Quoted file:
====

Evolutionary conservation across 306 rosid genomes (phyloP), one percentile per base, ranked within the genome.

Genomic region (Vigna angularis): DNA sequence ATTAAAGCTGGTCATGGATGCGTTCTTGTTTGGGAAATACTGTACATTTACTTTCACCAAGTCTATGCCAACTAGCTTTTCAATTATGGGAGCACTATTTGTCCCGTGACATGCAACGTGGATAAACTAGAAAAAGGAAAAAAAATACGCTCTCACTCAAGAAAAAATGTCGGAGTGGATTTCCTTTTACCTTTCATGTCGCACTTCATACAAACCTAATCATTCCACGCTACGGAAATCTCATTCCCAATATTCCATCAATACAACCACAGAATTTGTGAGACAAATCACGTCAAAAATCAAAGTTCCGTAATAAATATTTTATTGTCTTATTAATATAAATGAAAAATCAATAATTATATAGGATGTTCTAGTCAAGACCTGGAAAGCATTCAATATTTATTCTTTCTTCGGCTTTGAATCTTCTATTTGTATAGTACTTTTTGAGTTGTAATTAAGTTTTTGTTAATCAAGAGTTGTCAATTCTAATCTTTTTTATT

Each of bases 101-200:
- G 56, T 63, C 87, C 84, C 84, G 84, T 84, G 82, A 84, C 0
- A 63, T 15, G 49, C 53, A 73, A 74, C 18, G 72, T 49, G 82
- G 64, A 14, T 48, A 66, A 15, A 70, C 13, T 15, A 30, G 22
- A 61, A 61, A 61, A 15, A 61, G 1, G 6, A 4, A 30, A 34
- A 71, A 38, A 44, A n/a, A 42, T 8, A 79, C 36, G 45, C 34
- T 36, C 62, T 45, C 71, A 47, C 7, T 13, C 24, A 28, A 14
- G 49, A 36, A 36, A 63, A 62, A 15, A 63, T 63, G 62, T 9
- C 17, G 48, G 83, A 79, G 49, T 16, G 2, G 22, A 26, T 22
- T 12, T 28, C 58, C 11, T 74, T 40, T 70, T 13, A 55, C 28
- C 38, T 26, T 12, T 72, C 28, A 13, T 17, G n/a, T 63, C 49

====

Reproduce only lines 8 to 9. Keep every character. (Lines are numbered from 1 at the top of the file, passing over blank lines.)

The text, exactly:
- A 71, A 38, A 44, A n/a, A 42, T 8, A 79, C 36, G 45, C 34
- T 36, C 62, T 45, C 71, A 47, C 7, T 13, C 24, A 28, A 14